|PL/SQL User's Guide and Reference
10g Release 1 (10.1)
Part Number B10807-01
An assignment statement sets the current value of a variable, field, parameter, or element. The statement consists of an assignment target followed by the assignment operator and an expression. When the statement is executed, the expression is evaluated and the resulting value is stored in the target. For more information, see "Assigning Values to Variables".
Keyword and Parameter Description
An attribute of an object type. The name must be unique within the object type (but can be reused in other object types). You cannot initialize an attribute in its declaration using the assignment operator or
DEFAULT clause. Also, you cannot impose the
NULL constraint on an attribute.
A nested table, index-by table, or varray previously declared within the current scope.
A PL/SQL cursor variable previously declared within the current scope. Only the value of another cursor variable can be assigned to a cursor variable.
A combination of variables, constants, literals, operators, and function calls. The simplest expression consists of a single variable. For the syntax of
expression, see "Expressions". When the assignment statement is executed, the expression is evaluated and the resulting value is stored in the assignment target. The value and target must have compatible datatypes.
A field in a user-defined or
A cursor variable declared in a PL/SQL host environment and passed to PL/SQL as a bind variable. The datatype of the host cursor variable is compatible with the return type of any PL/SQL cursor variable. Host variables must be prefixed with a colon.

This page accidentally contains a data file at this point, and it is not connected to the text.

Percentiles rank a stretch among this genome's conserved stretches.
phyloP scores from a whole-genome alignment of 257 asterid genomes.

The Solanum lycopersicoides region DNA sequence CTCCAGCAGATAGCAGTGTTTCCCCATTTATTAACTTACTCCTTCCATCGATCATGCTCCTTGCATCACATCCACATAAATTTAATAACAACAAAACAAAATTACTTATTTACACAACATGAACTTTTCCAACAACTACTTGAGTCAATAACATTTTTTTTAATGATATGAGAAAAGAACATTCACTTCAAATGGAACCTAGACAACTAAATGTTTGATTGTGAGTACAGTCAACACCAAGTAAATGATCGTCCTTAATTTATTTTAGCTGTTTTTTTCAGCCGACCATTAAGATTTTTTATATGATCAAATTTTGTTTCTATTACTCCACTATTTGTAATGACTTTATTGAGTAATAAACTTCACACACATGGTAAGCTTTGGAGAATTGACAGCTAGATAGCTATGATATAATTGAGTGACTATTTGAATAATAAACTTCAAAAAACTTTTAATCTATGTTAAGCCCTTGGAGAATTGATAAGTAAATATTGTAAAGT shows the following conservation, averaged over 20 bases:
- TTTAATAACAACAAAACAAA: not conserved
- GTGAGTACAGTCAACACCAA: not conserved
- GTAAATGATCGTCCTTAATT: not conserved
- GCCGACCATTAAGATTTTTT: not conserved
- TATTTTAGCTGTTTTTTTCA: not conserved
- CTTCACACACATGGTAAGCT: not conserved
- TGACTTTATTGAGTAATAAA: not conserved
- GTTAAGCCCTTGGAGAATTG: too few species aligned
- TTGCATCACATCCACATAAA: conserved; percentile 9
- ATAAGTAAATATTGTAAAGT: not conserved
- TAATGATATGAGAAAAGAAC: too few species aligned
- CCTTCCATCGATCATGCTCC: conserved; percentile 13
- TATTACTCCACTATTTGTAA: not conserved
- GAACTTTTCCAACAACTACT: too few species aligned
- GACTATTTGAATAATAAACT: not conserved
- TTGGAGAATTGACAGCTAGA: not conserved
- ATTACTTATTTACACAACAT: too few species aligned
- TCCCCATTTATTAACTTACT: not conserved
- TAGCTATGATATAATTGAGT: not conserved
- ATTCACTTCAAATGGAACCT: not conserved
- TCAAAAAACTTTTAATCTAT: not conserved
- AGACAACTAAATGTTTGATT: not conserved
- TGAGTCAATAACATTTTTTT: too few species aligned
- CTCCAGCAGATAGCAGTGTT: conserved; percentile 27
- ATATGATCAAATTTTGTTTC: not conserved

A variable declared in a PL/SQL host environment and passed to PL/SQL as a bind variable. Host variables must be prefixed with a colon.
A numeric expression that must return a value of type
BINARY_INTEGER or a value implicitly convertible to that datatype.
An indicator variable declared in a PL/SQL host environment and passed to PL/SQL. Indicator variables must be prefixed with a colon. An indicator variable "indicates" the value or condition of its associated host variable. For example, in the Oracle Precompiler environment, indicator variables let you detect nulls or truncated values in output host variables.
An instance of an object type previously declared within the current scope.
OUT parameter of the subprogram in which the assignment statement appears.
A user-defined or
%ROWTYPE record previously declared within the current scope.
A PL/SQL variable previously declared within the current scope.
By default, unless a variable is initialized in its declaration, it is initialized to
NULL every time a block or subprogram is entered. Always assign a value to a variable before using that variable in an expression.
You cannot assign nulls to a variable defined as
NULL. If you try, PL/SQL raises the predefined exception
Only the values
NULL can be assigned to a Boolean variable.
You can assign the result of a comparison or other test to a Boolean variable.
You can assign the value of an expression to a specific field in a record.
You can assign values to all fields in a record at once. PL/SQL allows aggregate assignment between entire records if their declarations refer to the same cursor or table. The following example copies values from all the fields of one record to another:
DECLARE emp_rec1 emp%ROWTYPE; emp_rec2 emp%ROWTYPE; dept_rec dept%ROWTYPE; BEGIN ... emp_rec1 := emp_rec2;
You can assign the value of an expression to a specific element in a collection, by subscripting the collection name.
DECLARE wages NUMBER; hours_worked NUMBER; hourly_salary NUMBER; bonus NUMBER; country VARCHAR2(128); counter NUMBER := 0; done BOOLEAN; emp_rec employees%ROWTYPE; TYPE commissions IS TABLE OF NUMBER INDEX BY PLS_INTEGER; comm_tab commissions; BEGIN wages := (hours_worked * hourly_salary) + bonus; country := 'France'; country := UPPER('Canada'); done := (counter > 100); emp_rec.first_name := 'Antonio'; comm_tab(5) := 20000 * 0.15; END; /